Too bad the lemming drivers behind him didn't know what I was doing, or didn't care, and glared at me over their cellphones.  :-)

Tuesday, October 30, 2012

Spooky Morning Ride

It was unusually foggy here on Friday morning.  I stopped to take this photo on Cornwallis Rd in RTP when I saw the spooky lights in the sky ahead (click to enlarge).  It wasn't daybreak.  It was just light pollution from a small parking lot.

Now I say that I stopped to snap a photo...

...but the goosebumps also subsided.

Saturday, October 20, 2012

Burroughs Wellcome Headquarters Tour

I ride past the former Burroughs Wellcome pharmecutical research & development campus every day on my bike commute.  The headquarters building, finished in 1971, was the architectural highlight of the then-new Research Triangle Park.  Architectural aficionados have always loved this futuristic building.  (Click left photo to enlarge.)

The building was so futuristic, that many scenes in the 1983 science fiction movie 'Brainstorm' were filmed inside and outside the campus (wikipedia) (trailer)  And one of the characters in the film commuted to work on a Ryan Recumbents Avatar (backstory).   In homage to the film and to the recumbent, I posed my bike in front of the main entrance (Click the photo at right to enlarge).

Fast forward to 2012, and the campus has been empty for ten years due to corporate acquisitions.  The campus has recently been bought by yet-another company, who graciously allowed the local Triangle Modernist Houses society to sponsor a tour today before major renovations begin.

We went on the tour.  We walked through several floors inside the headquarters building and roamed the grounds.  It was very neat.

Enjoy two photo albums:
Outside of the building:  the futuristic exterior and lush grounds
Inside the building:   the lobby, auditorium, executive suites, conference rooms, roof decks, cafeteria, etc.

Friday, October 12, 2012

Another good reason to bike-commute...

Traffic was crawling on I-40 westbound this afternoon as far as the eye could see, in both directions. I effortlessly glided over I-40 on an overpass.

PS: You can see my shadow in the bottom left, holding out the panda camera.  Yes, I stopped riding to take the photo.

Wednesday, October 10, 2012

RUSA Permanent Locations Map

It was just over two years ago that I got the idea to create a Google Map showing the starting locations of all RUSA permanents.  My original goal was to make it easy to find permanents when I went travelling on business trips.  But I found it even more useful to discover new perms which had been created in my own back yard.

The RUSA permanent program has been incredibly successful.  The number of perms has more than doubled since I started the map.  As of last night, there were 1690 active perms in existence.

But a side effect of this success is that the data being plotted on the map grew to where it far exceeded the limitations of the mapping engine being used.  As a result, the map intermittently appeared very erratic, sometimes hiding the perms in cities, sometimes sending users off to the Atlantic Ocean near Africa (where latitude and longitude are both zero).

Users noticed.  As the number of problem reports increased this past summer, I started looking into alternative mapping engines.  Thanks to a suggestion from the RUSA webmaster (actually one of his many excellent suggestions), I decided to convert everything over to use the map engine in Google's Fusion Tables.  Google says there are huge capacity limits in this service, so I am hoping it will last for a good while longer.  As part of the change, the map is now maximized full-screen, the left-hand column is gone, the list of perms in each pop-up is now columnized, and each list of perms is now sorted by distance.  All that, and it seems to run a bit faster for me too.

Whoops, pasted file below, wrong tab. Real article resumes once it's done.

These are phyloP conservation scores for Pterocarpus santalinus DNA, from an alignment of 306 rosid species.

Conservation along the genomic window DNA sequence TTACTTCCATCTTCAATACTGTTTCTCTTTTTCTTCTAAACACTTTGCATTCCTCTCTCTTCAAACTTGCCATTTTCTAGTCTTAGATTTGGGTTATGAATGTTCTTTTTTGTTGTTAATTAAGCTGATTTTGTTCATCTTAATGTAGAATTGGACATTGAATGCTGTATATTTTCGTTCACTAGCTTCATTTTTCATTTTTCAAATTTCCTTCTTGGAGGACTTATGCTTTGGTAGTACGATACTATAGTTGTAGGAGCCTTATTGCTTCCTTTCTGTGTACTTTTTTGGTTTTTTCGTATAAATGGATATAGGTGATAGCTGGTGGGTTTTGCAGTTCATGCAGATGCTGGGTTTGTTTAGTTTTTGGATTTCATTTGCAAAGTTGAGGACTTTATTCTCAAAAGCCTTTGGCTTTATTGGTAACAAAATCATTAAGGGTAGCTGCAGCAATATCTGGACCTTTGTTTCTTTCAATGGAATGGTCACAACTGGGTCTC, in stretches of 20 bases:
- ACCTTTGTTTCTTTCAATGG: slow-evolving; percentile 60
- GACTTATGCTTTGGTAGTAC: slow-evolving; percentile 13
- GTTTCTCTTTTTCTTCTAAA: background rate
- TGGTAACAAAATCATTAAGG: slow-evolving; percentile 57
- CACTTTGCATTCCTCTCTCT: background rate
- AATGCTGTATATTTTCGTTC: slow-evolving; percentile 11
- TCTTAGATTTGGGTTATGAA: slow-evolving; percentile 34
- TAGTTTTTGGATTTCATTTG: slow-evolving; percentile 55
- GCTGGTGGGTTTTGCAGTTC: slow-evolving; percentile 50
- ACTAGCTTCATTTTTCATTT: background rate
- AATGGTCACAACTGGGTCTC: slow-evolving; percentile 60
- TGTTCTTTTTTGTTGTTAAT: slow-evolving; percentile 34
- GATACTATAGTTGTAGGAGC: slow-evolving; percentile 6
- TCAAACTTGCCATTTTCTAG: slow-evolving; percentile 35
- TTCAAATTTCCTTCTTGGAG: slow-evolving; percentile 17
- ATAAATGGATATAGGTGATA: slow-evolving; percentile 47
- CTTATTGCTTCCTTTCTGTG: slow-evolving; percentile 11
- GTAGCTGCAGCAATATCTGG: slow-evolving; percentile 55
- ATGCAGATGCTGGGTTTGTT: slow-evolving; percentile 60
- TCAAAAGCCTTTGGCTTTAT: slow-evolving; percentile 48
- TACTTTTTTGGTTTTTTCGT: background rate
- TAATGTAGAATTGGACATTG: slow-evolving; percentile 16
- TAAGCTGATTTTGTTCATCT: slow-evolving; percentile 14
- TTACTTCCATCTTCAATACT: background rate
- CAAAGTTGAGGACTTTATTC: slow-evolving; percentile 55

And it hasn't sent anyone into the ocean yet.

Click on the photo at left to acccess the new map.  And let me know if you see any problems.

PS: Smart web programmers can make wonderful map presentations using data from Google Fusion Tables.  Let me know if you'd like to create fancier or more useful maps to share with RUSA members.  You are welcome to access the data.

Monday, October 8, 2012

"Meet Merino"

I spotted this sign at The Limited clothing store in a local mall.  I immediately wondered if they were selling winter bicycling clothes.

Umm, no.

But lady cyclists might get some useful gear cheap at their 'end of winter season' sales...  ...in December!

Sunday, October 7, 2012

Halloween Preparations on the Tar Heel 200K

Jayjay and I rode the RUSA Tar Heel 200K in eastern North Carolina yesterday.  Halloween is still more than three weeks away, but already we saw a dozen houses decked out in full.  They looked really great in the dark before sunrise.  The house in the photo had what looked like a real casket in their yard (click to enlarge).  Another house had a huge inflatable black cat towering over their front lawn.  At the end of our ride, we passed a family decorating their yard and I yelled out a compliment.  In response, their attack dog charged us.  Ha.

In the 'kindness of strangers' category, as we approached a guy on a riding mower blowing a cloud of dirt and debris into our path, I yelled a warning to Jayjay to hold her breath and close one eye when we passed.  Instead, the guy saw us coming and stopped his mower.  How nice!

Enjoy a few assorted photos:  here

A great day on the bikes.

Wednesday, October 3, 2012

Snaps of the commute

On my ride home today, I first came upon this crane installing a fancy new sign (click left photo to enlarge).  Two workers were up in a bucket with the sign, bolting it into place.  Very neat.

Then I laughed as I watched a clueless motorist stop in line behind the white trailer, intending to make a right turn.  It took him about ten seconds to grasp the situation and pull around the big rigs.

A mile or so later, I passed these huge valves being swapped (right photo).    The new ones have been sitting on the ground for a few days, and the blue paint is incredibly bright.  It absolutely glows in the sun every afternoon.  My camera doesn't do it justice.

Tuesday, September 25, 2012

Bicycling vs. walking

Walking with one's daughter is sometimes better than biking.  :-)

Photo credit:  Monica G.

Saturday, September 1, 2012

The Man Burns Tonight